The Minnesota DWI Case Of The Week is State v. Nichols (Decided January 4, 2021, Minnesota Court of Appeals, Unpublished), which stands for the proposition that an inadmissible comment made by a state's witness will not usually lead to a reversal of the conviction.
In Nichols, the Defendant was stopped by the police after receiving cell phone call from a citizen complaining about the Defendant's driving conduct. The Defendant was ultimately arrested for DWI and taken to the Yellow Medicine County Jail.
Nichols was read the breath-test advisory at the jail, which informed her that refusal to take a test is a crime and that if she wished to contact an attorney she would have the opportunity to do so. Nichols indicated that she wanted to contact an attorney and she was provided with a telephone and phone books, including phone directories with contact information for DWI attorneys in the area. Nichols was very argumentative for the first ten minutes and did not make any attempt to contact an attorney. She then stated that she had her own attorney and asked to search her purse for the attorney’s business card. The officers checked her purse for her but were unable to locate the business card. Nichols attempted to contact one attorney over the course of the next 35 minutes, but only reached an answering service. The officers then asked Nichols numerous times if she would consent to a test; she stated that she was not refusing to take a test but never consented to one. Nichols also repeatedly claimed that she was not driving that morning. After approximately 45 minutes, Nichols’s actions were deemed a refusal to consent to testing.
The State of Minnesota charged Nichols with one count of second-degree test refusal and gross misdemeanor DWI. The case was tried to a jury, and the jury found Nichols guilty on both counts.
On Appeal, Nichols argued that the prosecutor committed misconduct by failing to adequately prepare the officer to testily and that this misconduct requires reversal of her convictions and a new trial. She cites to two specific statements, the officer made that she asserts impermissibly referenced her prior criminal convictions and contacts with law enforcement. The first statement, which Nichols objected to at trial, relates to her “not being new to the system.” Nichols has two prior convictions for DWI-related offenses— one for driving with an alcohol concentration of 0.08 or higher and one for test refusal, which the state sought to admit into evidence. The district court initially reserved ruling on the issue but, during trial, determined that the evidence of Nichols’s prior convictions was inadmissible due to the “tremendous opportunity for prejudice” and comparatively little probative value.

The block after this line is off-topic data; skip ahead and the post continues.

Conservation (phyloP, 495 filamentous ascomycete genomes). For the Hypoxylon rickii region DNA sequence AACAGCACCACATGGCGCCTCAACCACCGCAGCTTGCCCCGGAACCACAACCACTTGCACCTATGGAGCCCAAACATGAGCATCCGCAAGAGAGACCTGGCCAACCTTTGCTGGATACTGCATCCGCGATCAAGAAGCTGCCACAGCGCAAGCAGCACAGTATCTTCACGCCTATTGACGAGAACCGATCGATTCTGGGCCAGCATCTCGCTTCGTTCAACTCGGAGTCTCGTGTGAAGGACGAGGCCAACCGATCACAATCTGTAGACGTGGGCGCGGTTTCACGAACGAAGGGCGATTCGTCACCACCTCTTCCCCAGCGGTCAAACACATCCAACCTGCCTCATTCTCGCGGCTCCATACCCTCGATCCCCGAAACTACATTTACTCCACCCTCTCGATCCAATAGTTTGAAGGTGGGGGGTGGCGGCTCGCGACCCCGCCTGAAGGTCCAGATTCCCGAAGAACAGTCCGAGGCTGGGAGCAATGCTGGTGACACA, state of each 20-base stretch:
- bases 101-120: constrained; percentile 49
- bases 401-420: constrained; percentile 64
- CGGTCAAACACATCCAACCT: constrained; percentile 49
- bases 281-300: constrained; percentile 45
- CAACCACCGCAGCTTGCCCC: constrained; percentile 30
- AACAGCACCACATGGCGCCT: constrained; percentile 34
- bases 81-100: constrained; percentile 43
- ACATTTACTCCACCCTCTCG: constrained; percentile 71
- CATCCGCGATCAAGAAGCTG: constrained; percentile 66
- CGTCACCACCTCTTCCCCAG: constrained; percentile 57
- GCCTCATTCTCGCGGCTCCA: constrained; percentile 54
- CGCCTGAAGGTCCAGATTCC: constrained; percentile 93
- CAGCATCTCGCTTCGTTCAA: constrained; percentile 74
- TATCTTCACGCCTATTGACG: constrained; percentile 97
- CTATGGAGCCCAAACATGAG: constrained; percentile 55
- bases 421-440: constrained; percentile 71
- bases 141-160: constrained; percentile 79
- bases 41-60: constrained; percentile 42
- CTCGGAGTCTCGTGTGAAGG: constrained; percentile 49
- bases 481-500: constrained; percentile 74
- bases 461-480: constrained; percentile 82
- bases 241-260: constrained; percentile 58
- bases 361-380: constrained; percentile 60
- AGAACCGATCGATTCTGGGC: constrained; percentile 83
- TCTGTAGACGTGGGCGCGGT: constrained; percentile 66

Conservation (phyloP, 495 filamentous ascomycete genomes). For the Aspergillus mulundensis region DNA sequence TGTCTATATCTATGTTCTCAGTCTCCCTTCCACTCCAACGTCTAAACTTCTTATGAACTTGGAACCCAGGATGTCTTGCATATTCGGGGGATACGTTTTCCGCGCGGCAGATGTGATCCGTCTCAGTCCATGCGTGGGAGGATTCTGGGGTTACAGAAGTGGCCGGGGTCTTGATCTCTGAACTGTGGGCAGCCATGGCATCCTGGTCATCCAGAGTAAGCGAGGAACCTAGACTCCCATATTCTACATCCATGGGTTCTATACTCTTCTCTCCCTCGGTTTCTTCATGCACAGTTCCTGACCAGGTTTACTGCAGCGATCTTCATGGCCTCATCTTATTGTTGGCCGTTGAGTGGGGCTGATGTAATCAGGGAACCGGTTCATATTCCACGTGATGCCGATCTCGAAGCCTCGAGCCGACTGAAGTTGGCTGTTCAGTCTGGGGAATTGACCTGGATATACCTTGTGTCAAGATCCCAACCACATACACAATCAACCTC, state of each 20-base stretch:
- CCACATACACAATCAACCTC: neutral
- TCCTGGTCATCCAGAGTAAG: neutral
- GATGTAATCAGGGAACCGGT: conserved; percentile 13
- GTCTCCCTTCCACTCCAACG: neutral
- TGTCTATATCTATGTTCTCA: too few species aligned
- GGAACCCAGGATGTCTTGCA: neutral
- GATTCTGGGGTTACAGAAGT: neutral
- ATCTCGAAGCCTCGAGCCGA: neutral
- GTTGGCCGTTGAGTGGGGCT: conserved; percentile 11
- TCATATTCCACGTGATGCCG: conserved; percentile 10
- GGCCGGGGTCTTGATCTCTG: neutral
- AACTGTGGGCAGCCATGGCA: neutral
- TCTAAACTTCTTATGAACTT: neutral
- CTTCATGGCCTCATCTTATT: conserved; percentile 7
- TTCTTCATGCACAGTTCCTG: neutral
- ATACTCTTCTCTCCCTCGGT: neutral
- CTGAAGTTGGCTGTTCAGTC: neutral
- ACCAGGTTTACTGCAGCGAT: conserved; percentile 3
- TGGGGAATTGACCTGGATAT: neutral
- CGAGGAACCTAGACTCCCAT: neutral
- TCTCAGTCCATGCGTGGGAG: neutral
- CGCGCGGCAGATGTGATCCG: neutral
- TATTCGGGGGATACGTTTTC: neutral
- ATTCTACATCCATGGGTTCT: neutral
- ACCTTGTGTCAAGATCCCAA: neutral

The Court of Appeals affirmed her conviction noting:
"For objected-to prosecutorial misconduct, there are two harmless-error standards of review taken from State v. Caron. 218 N.W.2d 197, 200 (Minn 1974). The harmless- error test for “unusually serious” misconduct requires an analysis of whether the misconduct was “harmless beyond a reasonable doubt.” State v. Nissalke, 801 N.W.2d 82, 105 (Minn 2011) (quotation omitted). An error is harmless beyond a reasonable doubt “only if the verdict rendered was surely unattributable to the error.” Id. at 105-06 (quotation omitted). The harmless-error test for less serious misconduct requires an analysis of “whether the misconduct likely played a substantial part in influencing the jury to convict.” Id. at 105 (quotation omitted)."
"For allegations of prosecutorial misconduct that were not objected to during trial, we utilize a modified plain-error standard of review. Stale w Ramey, 721 N.W.2d 294, 302 (Minn 2006). The defendant bears the burden of establishing an error that is plain, but upon doing so the burden shifts to the state to prove that there is no reasonable likelihood that the absence of the misconduct would have had a significant effect on the jury’s verdict. Id."